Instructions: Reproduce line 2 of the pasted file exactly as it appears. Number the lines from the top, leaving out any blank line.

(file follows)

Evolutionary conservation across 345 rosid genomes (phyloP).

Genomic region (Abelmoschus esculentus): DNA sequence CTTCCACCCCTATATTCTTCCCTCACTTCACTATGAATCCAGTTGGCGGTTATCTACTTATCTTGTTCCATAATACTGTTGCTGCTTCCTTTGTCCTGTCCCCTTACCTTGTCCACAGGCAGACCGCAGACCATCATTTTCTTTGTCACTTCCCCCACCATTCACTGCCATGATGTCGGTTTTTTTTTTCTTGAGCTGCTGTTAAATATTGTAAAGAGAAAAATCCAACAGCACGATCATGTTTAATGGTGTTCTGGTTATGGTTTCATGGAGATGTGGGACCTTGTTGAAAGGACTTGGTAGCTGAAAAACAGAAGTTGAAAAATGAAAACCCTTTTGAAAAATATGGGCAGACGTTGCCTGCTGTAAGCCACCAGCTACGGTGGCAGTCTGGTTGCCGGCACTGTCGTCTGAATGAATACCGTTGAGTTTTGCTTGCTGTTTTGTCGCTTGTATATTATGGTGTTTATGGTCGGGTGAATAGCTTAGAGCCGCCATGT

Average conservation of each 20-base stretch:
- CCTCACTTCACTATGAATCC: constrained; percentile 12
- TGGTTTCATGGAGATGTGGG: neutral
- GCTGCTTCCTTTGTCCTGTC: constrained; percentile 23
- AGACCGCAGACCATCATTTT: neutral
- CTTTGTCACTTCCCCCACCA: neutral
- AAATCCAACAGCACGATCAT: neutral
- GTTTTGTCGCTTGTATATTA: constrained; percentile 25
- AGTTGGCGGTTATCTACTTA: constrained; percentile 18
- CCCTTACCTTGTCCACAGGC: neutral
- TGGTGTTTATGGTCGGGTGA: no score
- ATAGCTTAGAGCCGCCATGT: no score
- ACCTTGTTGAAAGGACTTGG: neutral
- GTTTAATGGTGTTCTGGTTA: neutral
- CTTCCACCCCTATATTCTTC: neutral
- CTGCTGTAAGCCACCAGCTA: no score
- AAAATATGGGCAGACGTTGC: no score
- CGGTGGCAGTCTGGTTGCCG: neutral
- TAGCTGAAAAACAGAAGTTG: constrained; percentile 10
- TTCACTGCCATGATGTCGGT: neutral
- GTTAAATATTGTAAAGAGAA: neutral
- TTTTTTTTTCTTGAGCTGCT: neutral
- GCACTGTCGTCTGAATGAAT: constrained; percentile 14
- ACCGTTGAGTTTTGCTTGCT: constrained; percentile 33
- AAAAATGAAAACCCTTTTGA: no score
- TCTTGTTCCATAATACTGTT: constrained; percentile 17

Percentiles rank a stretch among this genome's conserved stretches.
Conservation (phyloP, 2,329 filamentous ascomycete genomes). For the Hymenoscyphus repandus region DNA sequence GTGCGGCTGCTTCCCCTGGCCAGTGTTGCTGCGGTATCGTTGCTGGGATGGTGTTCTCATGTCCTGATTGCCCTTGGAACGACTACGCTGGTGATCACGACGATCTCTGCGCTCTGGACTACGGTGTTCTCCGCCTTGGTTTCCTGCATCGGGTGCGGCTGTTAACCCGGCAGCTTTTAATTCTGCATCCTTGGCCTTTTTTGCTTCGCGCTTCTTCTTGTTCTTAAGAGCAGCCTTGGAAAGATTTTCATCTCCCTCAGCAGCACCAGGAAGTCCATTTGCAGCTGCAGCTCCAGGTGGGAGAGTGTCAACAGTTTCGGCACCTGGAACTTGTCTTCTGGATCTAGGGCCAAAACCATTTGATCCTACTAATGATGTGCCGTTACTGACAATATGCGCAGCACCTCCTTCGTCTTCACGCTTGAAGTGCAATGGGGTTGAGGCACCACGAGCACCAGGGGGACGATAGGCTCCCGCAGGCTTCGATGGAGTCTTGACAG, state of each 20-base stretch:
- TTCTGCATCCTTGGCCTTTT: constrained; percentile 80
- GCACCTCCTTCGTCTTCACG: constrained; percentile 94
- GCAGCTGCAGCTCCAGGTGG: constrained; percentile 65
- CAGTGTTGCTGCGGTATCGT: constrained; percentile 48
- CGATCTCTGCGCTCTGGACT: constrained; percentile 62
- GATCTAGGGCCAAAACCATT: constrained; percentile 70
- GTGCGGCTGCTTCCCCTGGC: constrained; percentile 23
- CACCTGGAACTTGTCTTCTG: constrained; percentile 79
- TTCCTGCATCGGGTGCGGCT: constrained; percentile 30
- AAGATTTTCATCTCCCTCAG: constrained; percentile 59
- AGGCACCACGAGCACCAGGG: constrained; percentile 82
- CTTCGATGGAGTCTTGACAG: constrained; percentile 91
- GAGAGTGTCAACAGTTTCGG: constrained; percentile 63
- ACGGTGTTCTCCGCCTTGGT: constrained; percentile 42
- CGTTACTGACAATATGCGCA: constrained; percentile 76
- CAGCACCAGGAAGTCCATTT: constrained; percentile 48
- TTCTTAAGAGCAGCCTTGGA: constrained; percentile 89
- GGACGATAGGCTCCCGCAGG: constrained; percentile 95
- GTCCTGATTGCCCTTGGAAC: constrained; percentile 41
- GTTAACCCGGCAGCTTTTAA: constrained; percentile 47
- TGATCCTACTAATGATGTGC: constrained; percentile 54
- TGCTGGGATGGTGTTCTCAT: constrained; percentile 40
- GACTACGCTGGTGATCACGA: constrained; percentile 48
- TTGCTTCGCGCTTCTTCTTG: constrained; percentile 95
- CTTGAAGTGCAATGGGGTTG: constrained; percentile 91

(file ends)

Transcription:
Genomic region (Abelmoschus esculentus): DNA sequence CTTCCACCCCTATATTCTTCCCTCACTTCACTATGAATCCAGTTGGCGGTTATCTACTTATCTTGTTCCATAATACTGTTGCTGCTTCCTTTGTCCTGTCCCCTTACCTTGTCCACAGGCAGACCGCAGACCATCATTTTCTTTGTCACTTCCCCCACCATTCACTGCCATGATGTCGGTTTTTTTTTTCTTGAGCTGCTGTTAAATATTGTAAAGAGAAAAATCCAACAGCACGATCATGTTTAATGGTGTTCTGGTTATGGTTTCATGGAGATGTGGGACCTTGTTGAAAGGACTTGGTAGCTGAAAAACAGAAGTTGAAAAATGAAAACCCTTTTGAAAAATATGGGCAGACGTTGCCTGCTGTAAGCCACCAGCTACGGTGGCAGTCTGGTTGCCGGCACTGTCGTCTGAATGAATACCGTTGAGTTTTGCTTGCTGTTTTGTCGCTTGTATATTATGGTGTTTATGGTCGGGTGAATAGCTTAGAGCCGCCATGT